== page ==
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Infanticide accused remains in custody

2022-11-29  Maria Amakali

Infanticide accused remains in custody

A Windhoek resident, accused of killing her 11-day-old infant and further trying to strangle to death her seven-year-old son, will remain in police custody after her attempt to be released on bail failed.

Yesterday, Windhoek High Court Judge Naomi Shivute dismissed the bail appeal of Jennifer Shipanga, who claimed the Katutura Magistrate’s Court erred in refusing her bail on 15 July.

The court is yet to give reasons for its dismissal order.

Shipanga is facing a count of murder, attempted murder and assault with intent to do grievous bodily harm. 

The prosecution is alleging that Shipanga killed her 11-day-old infant by hitting the baby’s head against a door and strangling her seven-year-old son until he was unconscious. 

During the same incident, she also assaulted her grandmother by hitting her with fists and biting her face and hands. 

The incident took place at their family home in Katutura, Windhoek, on 3 March 2022.

In her bail appeal, Shipanga’s lawyer Jermaine Muchali argued the lower court failed to properly assess the matter. 

He said there is a huge possibility that Shipanga might not be convicted on the charges, as she lacks criminal liability due to non-pathological insanity, caused by excessive cocaine and prescribed medication. 

He further said the lower court erred by dismissing Shipanga’s medical report, proving she had been attending counselling sessions with a social worker. Furthermore, she does not have a violent history.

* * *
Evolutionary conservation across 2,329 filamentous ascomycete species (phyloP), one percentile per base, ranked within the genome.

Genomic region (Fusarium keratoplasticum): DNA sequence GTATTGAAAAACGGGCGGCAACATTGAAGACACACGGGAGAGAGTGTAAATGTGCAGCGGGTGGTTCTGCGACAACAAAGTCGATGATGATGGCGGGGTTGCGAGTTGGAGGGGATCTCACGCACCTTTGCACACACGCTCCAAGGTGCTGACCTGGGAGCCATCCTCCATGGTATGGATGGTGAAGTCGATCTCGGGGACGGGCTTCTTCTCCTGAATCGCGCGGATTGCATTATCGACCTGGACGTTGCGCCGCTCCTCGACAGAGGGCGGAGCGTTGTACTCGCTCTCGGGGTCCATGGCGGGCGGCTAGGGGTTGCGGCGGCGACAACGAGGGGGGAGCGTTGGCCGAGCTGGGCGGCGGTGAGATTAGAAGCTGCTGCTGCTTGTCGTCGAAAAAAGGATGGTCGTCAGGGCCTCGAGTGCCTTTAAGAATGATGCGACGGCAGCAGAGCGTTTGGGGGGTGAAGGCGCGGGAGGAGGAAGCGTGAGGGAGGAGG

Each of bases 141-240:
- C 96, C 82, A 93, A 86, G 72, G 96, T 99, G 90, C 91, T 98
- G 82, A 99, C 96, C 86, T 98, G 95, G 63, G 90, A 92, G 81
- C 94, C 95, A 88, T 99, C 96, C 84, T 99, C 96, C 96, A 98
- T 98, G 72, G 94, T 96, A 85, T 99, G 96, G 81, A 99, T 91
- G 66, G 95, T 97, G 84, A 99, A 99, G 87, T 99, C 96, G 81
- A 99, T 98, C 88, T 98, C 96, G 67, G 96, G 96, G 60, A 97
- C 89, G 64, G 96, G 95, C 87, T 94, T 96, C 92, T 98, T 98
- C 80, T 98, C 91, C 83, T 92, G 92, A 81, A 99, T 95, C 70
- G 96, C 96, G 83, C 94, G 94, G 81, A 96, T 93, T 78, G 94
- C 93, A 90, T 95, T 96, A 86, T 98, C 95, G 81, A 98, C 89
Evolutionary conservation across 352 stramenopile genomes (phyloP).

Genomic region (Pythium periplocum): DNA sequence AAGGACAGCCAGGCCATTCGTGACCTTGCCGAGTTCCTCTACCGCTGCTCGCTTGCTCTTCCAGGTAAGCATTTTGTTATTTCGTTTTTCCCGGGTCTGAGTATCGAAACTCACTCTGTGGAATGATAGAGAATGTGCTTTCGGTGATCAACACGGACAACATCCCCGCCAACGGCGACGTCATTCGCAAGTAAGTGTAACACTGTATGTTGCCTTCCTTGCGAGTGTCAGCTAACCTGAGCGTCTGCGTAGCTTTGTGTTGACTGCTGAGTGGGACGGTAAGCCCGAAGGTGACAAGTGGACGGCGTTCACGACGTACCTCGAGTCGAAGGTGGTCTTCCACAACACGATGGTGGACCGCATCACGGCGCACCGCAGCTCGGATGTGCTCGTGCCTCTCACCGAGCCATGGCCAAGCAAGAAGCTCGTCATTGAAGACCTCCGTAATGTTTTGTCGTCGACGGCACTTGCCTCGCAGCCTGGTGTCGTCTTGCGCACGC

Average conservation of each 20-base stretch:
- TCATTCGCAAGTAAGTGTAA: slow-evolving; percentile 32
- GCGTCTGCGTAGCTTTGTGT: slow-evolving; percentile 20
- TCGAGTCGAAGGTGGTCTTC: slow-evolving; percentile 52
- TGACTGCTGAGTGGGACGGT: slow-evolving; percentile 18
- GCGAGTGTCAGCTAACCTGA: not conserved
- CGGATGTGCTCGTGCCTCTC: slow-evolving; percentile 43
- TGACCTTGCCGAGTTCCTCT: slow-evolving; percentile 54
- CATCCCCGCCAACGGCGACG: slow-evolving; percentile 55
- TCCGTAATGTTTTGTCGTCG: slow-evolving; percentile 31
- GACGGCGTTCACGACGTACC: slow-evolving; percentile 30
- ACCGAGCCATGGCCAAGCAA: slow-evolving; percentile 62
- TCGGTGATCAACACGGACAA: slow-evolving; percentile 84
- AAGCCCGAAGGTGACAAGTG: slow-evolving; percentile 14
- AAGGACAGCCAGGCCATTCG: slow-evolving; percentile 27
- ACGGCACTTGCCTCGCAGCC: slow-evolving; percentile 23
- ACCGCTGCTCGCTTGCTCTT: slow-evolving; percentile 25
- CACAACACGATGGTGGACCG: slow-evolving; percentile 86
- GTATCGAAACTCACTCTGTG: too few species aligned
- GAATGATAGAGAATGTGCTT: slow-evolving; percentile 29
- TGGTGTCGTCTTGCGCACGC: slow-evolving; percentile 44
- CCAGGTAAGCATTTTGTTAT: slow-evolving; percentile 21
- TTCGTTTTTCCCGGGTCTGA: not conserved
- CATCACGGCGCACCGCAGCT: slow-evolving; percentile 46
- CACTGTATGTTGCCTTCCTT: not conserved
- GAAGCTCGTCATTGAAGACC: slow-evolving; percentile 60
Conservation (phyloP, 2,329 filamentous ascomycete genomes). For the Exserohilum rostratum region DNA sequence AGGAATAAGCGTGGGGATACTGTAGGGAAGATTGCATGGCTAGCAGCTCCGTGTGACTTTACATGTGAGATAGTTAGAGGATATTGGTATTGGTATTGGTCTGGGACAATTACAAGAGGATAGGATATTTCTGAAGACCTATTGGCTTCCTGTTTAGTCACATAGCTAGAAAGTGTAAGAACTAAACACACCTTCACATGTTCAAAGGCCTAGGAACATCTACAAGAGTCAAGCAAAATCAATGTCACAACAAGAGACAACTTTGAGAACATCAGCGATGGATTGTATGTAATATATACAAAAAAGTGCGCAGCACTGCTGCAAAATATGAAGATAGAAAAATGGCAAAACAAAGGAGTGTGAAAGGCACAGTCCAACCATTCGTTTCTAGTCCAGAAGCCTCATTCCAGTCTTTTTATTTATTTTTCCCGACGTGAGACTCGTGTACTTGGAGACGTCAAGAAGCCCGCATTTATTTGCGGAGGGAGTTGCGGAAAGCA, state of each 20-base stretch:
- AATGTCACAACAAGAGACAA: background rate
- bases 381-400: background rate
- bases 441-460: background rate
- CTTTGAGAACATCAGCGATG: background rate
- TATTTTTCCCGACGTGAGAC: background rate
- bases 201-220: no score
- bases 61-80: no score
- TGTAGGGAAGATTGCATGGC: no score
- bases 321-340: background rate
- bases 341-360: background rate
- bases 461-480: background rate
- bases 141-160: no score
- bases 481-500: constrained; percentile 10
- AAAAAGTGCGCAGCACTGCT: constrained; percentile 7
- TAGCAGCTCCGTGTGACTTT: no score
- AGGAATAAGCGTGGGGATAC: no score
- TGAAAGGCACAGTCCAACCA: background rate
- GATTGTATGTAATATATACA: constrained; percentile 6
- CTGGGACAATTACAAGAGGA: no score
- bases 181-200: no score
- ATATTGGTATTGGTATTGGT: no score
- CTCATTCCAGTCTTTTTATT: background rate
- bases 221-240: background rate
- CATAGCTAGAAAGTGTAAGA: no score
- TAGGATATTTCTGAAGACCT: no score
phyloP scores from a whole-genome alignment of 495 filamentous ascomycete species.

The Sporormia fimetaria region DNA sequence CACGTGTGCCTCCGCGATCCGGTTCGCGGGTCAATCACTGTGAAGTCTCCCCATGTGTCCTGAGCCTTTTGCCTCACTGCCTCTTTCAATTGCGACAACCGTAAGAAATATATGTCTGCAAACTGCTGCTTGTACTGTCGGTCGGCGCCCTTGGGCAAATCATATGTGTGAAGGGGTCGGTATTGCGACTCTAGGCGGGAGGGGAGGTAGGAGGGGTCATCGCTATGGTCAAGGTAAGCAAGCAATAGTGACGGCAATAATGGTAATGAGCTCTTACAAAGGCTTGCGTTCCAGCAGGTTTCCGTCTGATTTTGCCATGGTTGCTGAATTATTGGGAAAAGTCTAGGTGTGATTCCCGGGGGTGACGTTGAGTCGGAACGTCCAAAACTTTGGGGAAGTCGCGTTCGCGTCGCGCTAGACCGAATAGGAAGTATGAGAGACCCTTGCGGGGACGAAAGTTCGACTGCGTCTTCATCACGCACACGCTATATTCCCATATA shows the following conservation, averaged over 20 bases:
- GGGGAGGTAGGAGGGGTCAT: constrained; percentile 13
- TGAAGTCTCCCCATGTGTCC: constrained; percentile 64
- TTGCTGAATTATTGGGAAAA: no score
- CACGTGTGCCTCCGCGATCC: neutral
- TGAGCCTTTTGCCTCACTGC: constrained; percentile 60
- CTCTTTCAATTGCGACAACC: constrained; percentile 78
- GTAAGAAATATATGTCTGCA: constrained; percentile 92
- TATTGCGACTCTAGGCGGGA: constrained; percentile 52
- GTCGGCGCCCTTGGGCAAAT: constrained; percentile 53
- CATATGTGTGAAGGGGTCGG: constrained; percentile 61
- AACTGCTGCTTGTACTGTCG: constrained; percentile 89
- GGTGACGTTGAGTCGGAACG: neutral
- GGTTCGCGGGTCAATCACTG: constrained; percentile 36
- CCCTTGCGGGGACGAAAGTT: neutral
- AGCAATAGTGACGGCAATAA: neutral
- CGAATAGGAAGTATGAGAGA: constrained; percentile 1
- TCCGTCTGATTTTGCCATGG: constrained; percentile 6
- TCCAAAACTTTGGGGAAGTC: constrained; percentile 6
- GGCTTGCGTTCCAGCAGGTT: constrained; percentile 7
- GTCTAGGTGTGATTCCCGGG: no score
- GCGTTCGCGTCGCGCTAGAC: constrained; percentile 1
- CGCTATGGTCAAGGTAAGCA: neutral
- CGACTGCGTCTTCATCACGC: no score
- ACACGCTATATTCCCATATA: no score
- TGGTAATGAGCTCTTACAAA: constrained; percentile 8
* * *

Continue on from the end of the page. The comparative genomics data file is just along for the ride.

Muchali’s argument was based on Shipanga’s testimony during her failed bail application, where she confessed to having taken cocaine on the day of the incident. 

According to her testimony, she started using drugs in 2018, but it was not on a daily basis. 

She claims to have never harmed her children or anyone else. 

She further testified that on the date of the alleged incident, she had smoked cocaine the whole day and had further taken prescribed chronic medication without eating.

This, she, claimed led to her paranoia, where she felt threatened. 

At some point, she allegedly blacked out and could not recall what happened thereafter.

However, prosecutor Johannes Kalipi said the lower court was right in refusing bail to Shipanga. 

He said Shipanga’s violent conduct took place in the grandmother’s house, where she attacked her own children, one of whom lost her life. 

According to Kalipi, considering all the facts, granting bail would not be in the interest of the public, as life should be protected at all cost and the family were supposed to feel safe in their home.

He further argued that Shipanga is a threat to the general public or the maintenance of public order. 

Thus, it was just for the lower court to refuse her bail on the said grounds.


2022-11-29  Maria Amakali

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